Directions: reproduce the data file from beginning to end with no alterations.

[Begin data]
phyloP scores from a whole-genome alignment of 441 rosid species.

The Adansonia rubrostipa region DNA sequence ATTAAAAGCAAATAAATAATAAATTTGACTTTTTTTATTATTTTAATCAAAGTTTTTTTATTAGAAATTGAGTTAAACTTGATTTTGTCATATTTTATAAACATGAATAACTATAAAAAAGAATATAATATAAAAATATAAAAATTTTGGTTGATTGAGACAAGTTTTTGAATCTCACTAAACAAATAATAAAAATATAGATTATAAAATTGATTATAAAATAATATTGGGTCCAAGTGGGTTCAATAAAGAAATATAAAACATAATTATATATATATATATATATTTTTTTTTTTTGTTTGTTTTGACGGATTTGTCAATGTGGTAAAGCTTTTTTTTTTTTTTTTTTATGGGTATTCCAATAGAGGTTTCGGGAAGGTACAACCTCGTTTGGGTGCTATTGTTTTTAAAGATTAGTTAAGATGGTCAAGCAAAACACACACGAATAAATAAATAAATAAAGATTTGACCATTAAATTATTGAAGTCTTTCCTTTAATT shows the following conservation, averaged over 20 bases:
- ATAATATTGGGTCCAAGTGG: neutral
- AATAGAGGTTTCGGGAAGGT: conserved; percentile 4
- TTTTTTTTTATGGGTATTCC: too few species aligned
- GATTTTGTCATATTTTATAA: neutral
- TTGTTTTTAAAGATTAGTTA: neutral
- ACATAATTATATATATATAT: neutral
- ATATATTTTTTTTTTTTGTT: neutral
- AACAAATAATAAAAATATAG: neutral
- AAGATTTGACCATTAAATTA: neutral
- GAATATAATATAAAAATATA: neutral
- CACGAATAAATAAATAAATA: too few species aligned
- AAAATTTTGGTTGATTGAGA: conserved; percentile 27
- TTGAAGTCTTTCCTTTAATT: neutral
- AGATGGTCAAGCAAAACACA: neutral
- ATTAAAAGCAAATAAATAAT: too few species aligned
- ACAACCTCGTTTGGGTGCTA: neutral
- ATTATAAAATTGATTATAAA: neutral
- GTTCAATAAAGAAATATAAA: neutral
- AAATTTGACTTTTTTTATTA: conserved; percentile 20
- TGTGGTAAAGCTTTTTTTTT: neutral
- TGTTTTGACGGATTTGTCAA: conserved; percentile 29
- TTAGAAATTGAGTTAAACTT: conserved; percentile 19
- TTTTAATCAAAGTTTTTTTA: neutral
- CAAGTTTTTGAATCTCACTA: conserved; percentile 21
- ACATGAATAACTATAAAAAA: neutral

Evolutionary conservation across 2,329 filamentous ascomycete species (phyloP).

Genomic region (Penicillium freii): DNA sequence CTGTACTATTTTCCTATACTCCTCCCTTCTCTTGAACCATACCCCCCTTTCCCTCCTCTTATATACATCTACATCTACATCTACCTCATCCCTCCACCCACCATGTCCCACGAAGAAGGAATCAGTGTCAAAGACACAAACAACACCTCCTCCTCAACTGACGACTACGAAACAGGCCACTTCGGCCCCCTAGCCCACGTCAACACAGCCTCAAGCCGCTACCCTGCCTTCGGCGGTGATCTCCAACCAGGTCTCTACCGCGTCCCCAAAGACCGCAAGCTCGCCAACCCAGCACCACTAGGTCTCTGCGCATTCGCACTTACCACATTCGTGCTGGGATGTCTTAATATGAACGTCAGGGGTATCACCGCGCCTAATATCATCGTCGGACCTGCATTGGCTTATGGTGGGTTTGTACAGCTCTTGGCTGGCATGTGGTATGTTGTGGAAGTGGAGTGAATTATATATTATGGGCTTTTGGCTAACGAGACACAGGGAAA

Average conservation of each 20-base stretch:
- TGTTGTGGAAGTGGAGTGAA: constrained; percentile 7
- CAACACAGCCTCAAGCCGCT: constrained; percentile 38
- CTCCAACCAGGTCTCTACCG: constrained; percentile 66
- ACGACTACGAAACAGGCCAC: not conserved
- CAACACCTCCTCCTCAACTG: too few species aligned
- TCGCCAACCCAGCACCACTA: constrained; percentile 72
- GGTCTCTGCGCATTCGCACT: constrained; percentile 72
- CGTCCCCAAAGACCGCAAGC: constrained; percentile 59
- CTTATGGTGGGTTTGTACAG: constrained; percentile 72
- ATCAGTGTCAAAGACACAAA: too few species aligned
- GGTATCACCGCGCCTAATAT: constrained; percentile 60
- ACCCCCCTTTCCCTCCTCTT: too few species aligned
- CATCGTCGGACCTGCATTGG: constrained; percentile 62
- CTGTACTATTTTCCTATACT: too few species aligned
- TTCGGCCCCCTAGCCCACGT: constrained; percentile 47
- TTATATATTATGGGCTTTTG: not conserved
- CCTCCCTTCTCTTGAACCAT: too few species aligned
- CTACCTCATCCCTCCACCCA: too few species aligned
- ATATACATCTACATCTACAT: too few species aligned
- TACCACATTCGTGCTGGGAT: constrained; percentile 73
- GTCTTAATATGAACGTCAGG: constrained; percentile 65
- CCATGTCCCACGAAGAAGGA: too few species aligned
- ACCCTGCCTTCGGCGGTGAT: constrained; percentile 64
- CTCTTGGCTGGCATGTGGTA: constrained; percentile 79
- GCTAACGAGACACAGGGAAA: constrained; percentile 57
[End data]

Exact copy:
phyloP scores from a whole-genome alignment of 441 rosid species.

The Adansonia rubrostipa region DNA sequence ATTAAAAGCAAATAAATAATAAATTTGACTTTTTTTATTATTTTAATCAAAGTTTTTTTATTAGAAATTGAGTTAAACTTGATTTTGTCATATTTTATAAACATGAATAACTATAAAAAAGAATATAATATAAAAATATAAAAATTTTGGTTGATTGAGACAAGTTTTTGAATCTCACTAAACAAATAATAAAAATATAGATTATAAAATTGATTATAAAATAATATTGGGTCCAAGTGGGTTCAATAAAGAAATATAAAACATAATTATATATATATATATATATTTTTTTTTTTTGTTTGTTTTGACGGATTTGTCAATGTGGTAAAGCTTTTTTTTTTTTTTTTTTATGGGTATTCCAATAGAGGTTTCGGGAAGGTACAACCTCGTTTGGGTGCTATTGTTTTTAAAGATTAGTTAAGATGGTCAAGCAAAACACACACGAATAAATAAATAAATAAAGATTTGACCATTAAATTATTGAAGTCTTTCCTTTAATT shows the following conservation, averaged over 20 bases:
- ATAATATTGGGTCCAAGTGG: neutral
- AATAGAGGTTTCGGGAAGGT: conserved; percentile 4
- TTTTTTTTTATGGGTATTCC: too few species aligned
- GATTTTGTCATATTTTATAA: neutral
- TTGTTTTTAAAGATTAGTTA: neutral
- ACATAATTATATATATATAT: neutral
- ATATATTTTTTTTTTTTGTT: neutral
- AACAAATAATAAAAATATAG: neutral
- AAGATTTGACCATTAAATTA: neutral
- GAATATAATATAAAAATATA: neutral
- CACGAATAAATAAATAAATA: too few species aligned
- AAAATTTTGGTTGATTGAGA: conserved; percentile 27
- TTGAAGTCTTTCCTTTAATT: neutral
- AGATGGTCAAGCAAAACACA: neutral
- ATTAAAAGCAAATAAATAAT: too few species aligned
- ACAACCTCGTTTGGGTGCTA: neutral
- ATTATAAAATTGATTATAAA: neutral
- GTTCAATAAAGAAATATAAA: neutral
- AAATTTGACTTTTTTTATTA: conserved; percentile 20
- TGTGGTAAAGCTTTTTTTTT: neutral
- TGTTTTGACGGATTTGTCAA: conserved; percentile 29
- TTAGAAATTGAGTTAAACTT: conserved; percentile 19
- TTTTAATCAAAGTTTTTTTA: neutral
- CAAGTTTTTGAATCTCACTA: conserved; percentile 21
- ACATGAATAACTATAAAAAA: neutral

Evolutionary conservation across 2,329 filamentous ascomycete species (phyloP).

Genomic region (Penicillium freii): DNA sequence CTGTACTATTTTCCTATACTCCTCCCTTCTCTTGAACCATACCCCCCTTTCCCTCCTCTTATATACATCTACATCTACATCTACCTCATCCCTCCACCCACCATGTCCCACGAAGAAGGAATCAGTGTCAAAGACACAAACAACACCTCCTCCTCAACTGACGACTACGAAACAGGCCACTTCGGCCCCCTAGCCCACGTCAACACAGCCTCAAGCCGCTACCCTGCCTTCGGCGGTGATCTCCAACCAGGTCTCTACCGCGTCCCCAAAGACCGCAAGCTCGCCAACCCAGCACCACTAGGTCTCTGCGCATTCGCACTTACCACATTCGTGCTGGGATGTCTTAATATGAACGTCAGGGGTATCACCGCGCCTAATATCATCGTCGGACCTGCATTGGCTTATGGTGGGTTTGTACAGCTCTTGGCTGGCATGTGGTATGTTGTGGAAGTGGAGTGAATTATATATTATGGGCTTTTGGCTAACGAGACACAGGGAAA

Average conservation of each 20-base stretch:
- TGTTGTGGAAGTGGAGTGAA: constrained; percentile 7
- CAACACAGCCTCAAGCCGCT: constrained; percentile 38
- CTCCAACCAGGTCTCTACCG: constrained; percentile 66
- ACGACTACGAAACAGGCCAC: not conserved
- CAACACCTCCTCCTCAACTG: too few species aligned
- TCGCCAACCCAGCACCACTA: constrained; percentile 72
- GGTCTCTGCGCATTCGCACT: constrained; percentile 72
- CGTCCCCAAAGACCGCAAGC: constrained; percentile 59
- CTTATGGTGGGTTTGTACAG: constrained; percentile 72
- ATCAGTGTCAAAGACACAAA: too few species aligned
- GGTATCACCGCGCCTAATAT: constrained; percentile 60
- ACCCCCCTTTCCCTCCTCTT: too few species aligned
- CATCGTCGGACCTGCATTGG: constrained; percentile 62
- CTGTACTATTTTCCTATACT: too few species aligned
- TTCGGCCCCCTAGCCCACGT: constrained; percentile 47
- TTATATATTATGGGCTTTTG: not conserved
- CCTCCCTTCTCTTGAACCAT: too few species aligned
- CTACCTCATCCCTCCACCCA: too few species aligned
- ATATACATCTACATCTACAT: too few species aligned
- TACCACATTCGTGCTGGGAT: constrained; percentile 73
- GTCTTAATATGAACGTCAGG: constrained; percentile 65
- CCATGTCCCACGAAGAAGGA: too few species aligned
- ACCCTGCCTTCGGCGGTGAT: constrained; percentile 64
- CTCTTGGCTGGCATGTGGTA: constrained; percentile 79
- GCTAACGAGACACAGGGAAA: constrained; percentile 57